British retirees travel to India, where comedy supposedly ensues.
Is this the dullest movie of the last 12 months or am I overlooking something? An old folks' "Passage to India," "The Best Exotic Marigold Hotel" combines cheesy exoticism, clunky comedy and groggy pacing into a fever pitch of boredom. A gaggle of graying, low-income British retirees (Judi Dench, Maggie Smith, Tom Wilkinson and Bill Nighy among them) relocate to Rajahstan in search of inexpensive, exotic accommodations.
They find themselves alone in what hapless, fast-talking owner Sonny ("Slumdog Millionaire's" Dev Patel) advertised as a bustling, lively guesthouse. He implores them to stay in his decrepit palace: Unless the business thrives, he will lose his chance to marry the girl he loves. The Brits' natural reserve wanes and soon they have their noses in each other's business, sharing lessons about marriage, love, friendship, sexual orientation, social nuances, adult children and failures on the stock exchange.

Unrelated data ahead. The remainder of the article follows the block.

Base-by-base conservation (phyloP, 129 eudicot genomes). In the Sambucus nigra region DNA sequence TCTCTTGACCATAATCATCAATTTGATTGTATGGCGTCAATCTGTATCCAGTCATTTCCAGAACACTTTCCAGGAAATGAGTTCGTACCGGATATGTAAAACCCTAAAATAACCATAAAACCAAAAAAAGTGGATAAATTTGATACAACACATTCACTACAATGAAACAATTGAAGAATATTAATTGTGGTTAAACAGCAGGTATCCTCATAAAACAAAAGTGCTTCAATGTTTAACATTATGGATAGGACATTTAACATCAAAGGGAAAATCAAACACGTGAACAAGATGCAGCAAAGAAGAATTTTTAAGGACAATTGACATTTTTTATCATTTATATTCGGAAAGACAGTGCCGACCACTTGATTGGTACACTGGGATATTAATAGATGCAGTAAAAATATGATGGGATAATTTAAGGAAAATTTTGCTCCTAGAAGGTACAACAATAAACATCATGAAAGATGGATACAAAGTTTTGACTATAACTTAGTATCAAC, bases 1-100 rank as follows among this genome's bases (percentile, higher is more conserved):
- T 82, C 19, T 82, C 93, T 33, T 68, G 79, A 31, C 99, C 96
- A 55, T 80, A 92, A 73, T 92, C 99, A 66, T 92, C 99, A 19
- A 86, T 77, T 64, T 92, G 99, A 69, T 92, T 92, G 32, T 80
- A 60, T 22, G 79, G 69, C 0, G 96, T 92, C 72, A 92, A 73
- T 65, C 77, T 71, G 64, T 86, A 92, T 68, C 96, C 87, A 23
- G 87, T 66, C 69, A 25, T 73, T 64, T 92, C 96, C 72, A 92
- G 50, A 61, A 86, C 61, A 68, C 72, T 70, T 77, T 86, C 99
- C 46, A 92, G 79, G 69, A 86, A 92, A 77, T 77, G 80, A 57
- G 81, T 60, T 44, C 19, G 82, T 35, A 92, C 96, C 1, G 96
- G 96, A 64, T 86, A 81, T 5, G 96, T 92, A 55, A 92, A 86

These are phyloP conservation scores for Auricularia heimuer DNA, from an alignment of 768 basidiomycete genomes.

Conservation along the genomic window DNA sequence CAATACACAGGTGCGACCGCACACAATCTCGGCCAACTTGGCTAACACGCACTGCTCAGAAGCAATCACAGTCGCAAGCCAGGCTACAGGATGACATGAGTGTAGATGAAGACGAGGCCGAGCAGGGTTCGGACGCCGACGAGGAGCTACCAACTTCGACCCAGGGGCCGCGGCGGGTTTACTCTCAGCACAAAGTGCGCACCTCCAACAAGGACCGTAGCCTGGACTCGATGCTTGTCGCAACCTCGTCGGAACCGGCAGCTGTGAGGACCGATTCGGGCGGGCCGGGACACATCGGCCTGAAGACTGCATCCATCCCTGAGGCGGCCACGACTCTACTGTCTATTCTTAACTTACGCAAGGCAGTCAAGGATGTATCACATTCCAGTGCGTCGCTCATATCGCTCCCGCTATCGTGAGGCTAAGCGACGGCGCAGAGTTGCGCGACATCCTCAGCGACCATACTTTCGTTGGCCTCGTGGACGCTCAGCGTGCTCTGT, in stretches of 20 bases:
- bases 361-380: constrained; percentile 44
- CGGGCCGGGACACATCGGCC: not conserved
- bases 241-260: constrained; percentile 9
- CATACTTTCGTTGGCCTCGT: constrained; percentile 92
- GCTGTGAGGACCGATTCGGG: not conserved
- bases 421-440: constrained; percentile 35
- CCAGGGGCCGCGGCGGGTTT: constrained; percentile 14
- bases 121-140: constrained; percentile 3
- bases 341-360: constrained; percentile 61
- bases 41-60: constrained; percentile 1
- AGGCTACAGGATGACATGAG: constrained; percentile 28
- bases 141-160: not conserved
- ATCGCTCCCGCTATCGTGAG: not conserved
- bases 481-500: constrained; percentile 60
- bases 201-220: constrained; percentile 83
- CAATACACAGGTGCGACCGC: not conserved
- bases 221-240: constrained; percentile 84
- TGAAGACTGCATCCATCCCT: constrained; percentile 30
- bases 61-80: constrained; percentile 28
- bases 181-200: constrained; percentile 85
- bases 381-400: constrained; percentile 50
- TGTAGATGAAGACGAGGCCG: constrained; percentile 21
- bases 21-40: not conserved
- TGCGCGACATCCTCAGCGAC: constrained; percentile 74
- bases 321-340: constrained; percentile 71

There are still vestiges of friction between British colonialism and Indian nationalism. Smith takes the acting honors (the competition is not blistering) as a spiteful, intolerant old thing outsourced to a nearby clinic for a hip replacement. Her horror at being handled by the local doctors is funny and awful all at once. She is the only character that hasn't been smothered beneath a blanket of gentility.
Wilkinson plays a judge with a not-very-hard-to-guess secret life, Dench is a plucky widow, and Nighy is a timid, stammering fellow under the thumb of his domineering missus (Penelope Wilton). None is very engaging, and most of the supporting cast play passive, cozy, ever-accommodating South Asian stereotypes. The whole banal mess feels as if it was lifted from the platitudinous blog in which Dench's character records her musings.